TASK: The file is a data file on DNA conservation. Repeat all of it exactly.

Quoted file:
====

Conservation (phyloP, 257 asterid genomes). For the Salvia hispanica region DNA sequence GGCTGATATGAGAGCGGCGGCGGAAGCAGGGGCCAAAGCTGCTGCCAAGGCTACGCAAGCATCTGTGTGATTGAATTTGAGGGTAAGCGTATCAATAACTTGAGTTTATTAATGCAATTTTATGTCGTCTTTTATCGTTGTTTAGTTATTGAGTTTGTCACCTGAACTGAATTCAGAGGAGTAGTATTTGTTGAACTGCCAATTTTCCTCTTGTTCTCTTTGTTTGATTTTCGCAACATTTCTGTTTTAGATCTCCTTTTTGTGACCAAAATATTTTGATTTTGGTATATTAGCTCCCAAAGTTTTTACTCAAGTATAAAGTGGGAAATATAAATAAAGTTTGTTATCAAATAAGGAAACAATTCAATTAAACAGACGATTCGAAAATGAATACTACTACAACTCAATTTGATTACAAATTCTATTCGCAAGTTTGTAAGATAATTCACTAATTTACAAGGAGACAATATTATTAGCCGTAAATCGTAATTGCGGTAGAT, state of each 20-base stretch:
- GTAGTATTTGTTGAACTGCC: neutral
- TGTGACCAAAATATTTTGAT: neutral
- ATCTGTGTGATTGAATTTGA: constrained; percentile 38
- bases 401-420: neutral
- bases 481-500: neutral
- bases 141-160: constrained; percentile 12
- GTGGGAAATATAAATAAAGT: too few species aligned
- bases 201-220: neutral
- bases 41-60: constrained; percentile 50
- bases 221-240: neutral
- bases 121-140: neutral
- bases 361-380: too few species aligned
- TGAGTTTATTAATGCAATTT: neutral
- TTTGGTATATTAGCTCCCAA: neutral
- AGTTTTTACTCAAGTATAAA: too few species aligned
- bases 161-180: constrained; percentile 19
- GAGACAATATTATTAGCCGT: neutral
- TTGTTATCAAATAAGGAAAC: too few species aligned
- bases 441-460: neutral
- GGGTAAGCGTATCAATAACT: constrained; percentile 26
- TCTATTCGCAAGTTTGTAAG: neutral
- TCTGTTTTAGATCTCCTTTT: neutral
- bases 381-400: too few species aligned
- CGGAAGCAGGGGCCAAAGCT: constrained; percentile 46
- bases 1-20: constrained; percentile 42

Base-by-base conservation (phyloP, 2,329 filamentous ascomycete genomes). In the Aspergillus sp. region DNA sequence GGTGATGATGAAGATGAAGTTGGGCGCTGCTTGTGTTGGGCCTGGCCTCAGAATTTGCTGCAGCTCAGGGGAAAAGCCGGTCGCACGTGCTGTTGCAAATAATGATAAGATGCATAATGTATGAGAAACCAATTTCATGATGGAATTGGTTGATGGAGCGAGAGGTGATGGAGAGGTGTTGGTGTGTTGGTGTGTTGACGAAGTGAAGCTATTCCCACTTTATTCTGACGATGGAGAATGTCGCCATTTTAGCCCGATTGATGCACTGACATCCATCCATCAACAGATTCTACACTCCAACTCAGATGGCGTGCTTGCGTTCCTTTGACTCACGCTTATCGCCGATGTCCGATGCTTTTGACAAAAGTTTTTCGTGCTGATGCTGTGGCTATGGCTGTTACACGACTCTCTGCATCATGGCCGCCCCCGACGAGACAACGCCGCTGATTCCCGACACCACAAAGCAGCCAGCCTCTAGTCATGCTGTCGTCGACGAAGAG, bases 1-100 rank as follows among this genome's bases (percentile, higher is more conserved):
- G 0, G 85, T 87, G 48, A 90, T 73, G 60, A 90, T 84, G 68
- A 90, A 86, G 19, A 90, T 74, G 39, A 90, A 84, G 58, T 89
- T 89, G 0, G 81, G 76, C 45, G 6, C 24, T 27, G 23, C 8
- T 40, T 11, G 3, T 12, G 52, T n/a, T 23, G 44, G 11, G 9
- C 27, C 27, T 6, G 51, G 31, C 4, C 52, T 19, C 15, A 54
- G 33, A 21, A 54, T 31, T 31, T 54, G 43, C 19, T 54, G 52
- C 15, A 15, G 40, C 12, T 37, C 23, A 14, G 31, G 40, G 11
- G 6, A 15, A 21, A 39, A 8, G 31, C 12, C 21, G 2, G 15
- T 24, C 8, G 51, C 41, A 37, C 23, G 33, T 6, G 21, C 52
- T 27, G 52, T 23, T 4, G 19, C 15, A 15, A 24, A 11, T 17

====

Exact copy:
Conservation (phyloP, 257 asterid genomes). For the Salvia hispanica region DNA sequence GGCTGATATGAGAGCGGCGGCGGAAGCAGGGGCCAAAGCTGCTGCCAAGGCTACGCAAGCATCTGTGTGATTGAATTTGAGGGTAAGCGTATCAATAACTTGAGTTTATTAATGCAATTTTATGTCGTCTTTTATCGTTGTTTAGTTATTGAGTTTGTCACCTGAACTGAATTCAGAGGAGTAGTATTTGTTGAACTGCCAATTTTCCTCTTGTTCTCTTTGTTTGATTTTCGCAACATTTCTGTTTTAGATCTCCTTTTTGTGACCAAAATATTTTGATTTTGGTATATTAGCTCCCAAAGTTTTTACTCAAGTATAAAGTGGGAAATATAAATAAAGTTTGTTATCAAATAAGGAAACAATTCAATTAAACAGACGATTCGAAAATGAATACTACTACAACTCAATTTGATTACAAATTCTATTCGCAAGTTTGTAAGATAATTCACTAATTTACAAGGAGACAATATTATTAGCCGTAAATCGTAATTGCGGTAGAT, state of each 20-base stretch:
- GTAGTATTTGTTGAACTGCC: neutral
- TGTGACCAAAATATTTTGAT: neutral
- ATCTGTGTGATTGAATTTGA: constrained; percentile 38
- bases 401-420: neutral
- bases 481-500: neutral
- bases 141-160: constrained; percentile 12
- GTGGGAAATATAAATAAAGT: too few species aligned
- bases 201-220: neutral
- bases 41-60: constrained; percentile 50
- bases 221-240: neutral
- bases 121-140: neutral
- bases 361-380: too few species aligned
- TGAGTTTATTAATGCAATTT: neutral
- TTTGGTATATTAGCTCCCAA: neutral
- AGTTTTTACTCAAGTATAAA: too few species aligned
- bases 161-180: constrained; percentile 19
- GAGACAATATTATTAGCCGT: neutral
- TTGTTATCAAATAAGGAAAC: too few species aligned
- bases 441-460: neutral
- GGGTAAGCGTATCAATAACT: constrained; percentile 26
- TCTATTCGCAAGTTTGTAAG: neutral
- TCTGTTTTAGATCTCCTTTT: neutral
- bases 381-400: too few species aligned
- CGGAAGCAGGGGCCAAAGCT: constrained; percentile 46
- bases 1-20: constrained; percentile 42

Base-by-base conservation (phyloP, 2,329 filamentous ascomycete genomes). In the Aspergillus sp. region DNA sequence GGTGATGATGAAGATGAAGTTGGGCGCTGCTTGTGTTGGGCCTGGCCTCAGAATTTGCTGCAGCTCAGGGGAAAAGCCGGTCGCACGTGCTGTTGCAAATAATGATAAGATGCATAATGTATGAGAAACCAATTTCATGATGGAATTGGTTGATGGAGCGAGAGGTGATGGAGAGGTGTTGGTGTGTTGGTGTGTTGACGAAGTGAAGCTATTCCCACTTTATTCTGACGATGGAGAATGTCGCCATTTTAGCCCGATTGATGCACTGACATCCATCCATCAACAGATTCTACACTCCAACTCAGATGGCGTGCTTGCGTTCCTTTGACTCACGCTTATCGCCGATGTCCGATGCTTTTGACAAAAGTTTTTCGTGCTGATGCTGTGGCTATGGCTGTTACACGACTCTCTGCATCATGGCCGCCCCCGACGAGACAACGCCGCTGATTCCCGACACCACAAAGCAGCCAGCCTCTAGTCATGCTGTCGTCGACGAAGAG, bases 1-100 rank as follows among this genome's bases (percentile, higher is more conserved):
- G 0, G 85, T 87, G 48, A 90, T 73, G 60, A 90, T 84, G 68
- A 90, A 86, G 19, A 90, T 74, G 39, A 90, A 84, G 58, T 89
- T 89, G 0, G 81, G 76, C 45, G 6, C 24, T 27, G 23, C 8
- T 40, T 11, G 3, T 12, G 52, T n/a, T 23, G 44, G 11, G 9
- C 27, C 27, T 6, G 51, G 31, C 4, C 52, T 19, C 15, A 54
- G 33, A 21, A 54, T 31, T 31, T 54, G 43, C 19, T 54, G 52
- C 15, A 15, G 40, C 12, T 37, C 23, A 14, G 31, G 40, G 11
- G 6, A 15, A 21, A 39, A 8, G 31, C 12, C 21, G 2, G 15
- T 24, C 8, G 51, C 41, A 37, C 23, G 33, T 6, G 21, C 52
- T 27, G 52, T 23, T 4, G 19, C 15, A 15, A 24, A 11, T 17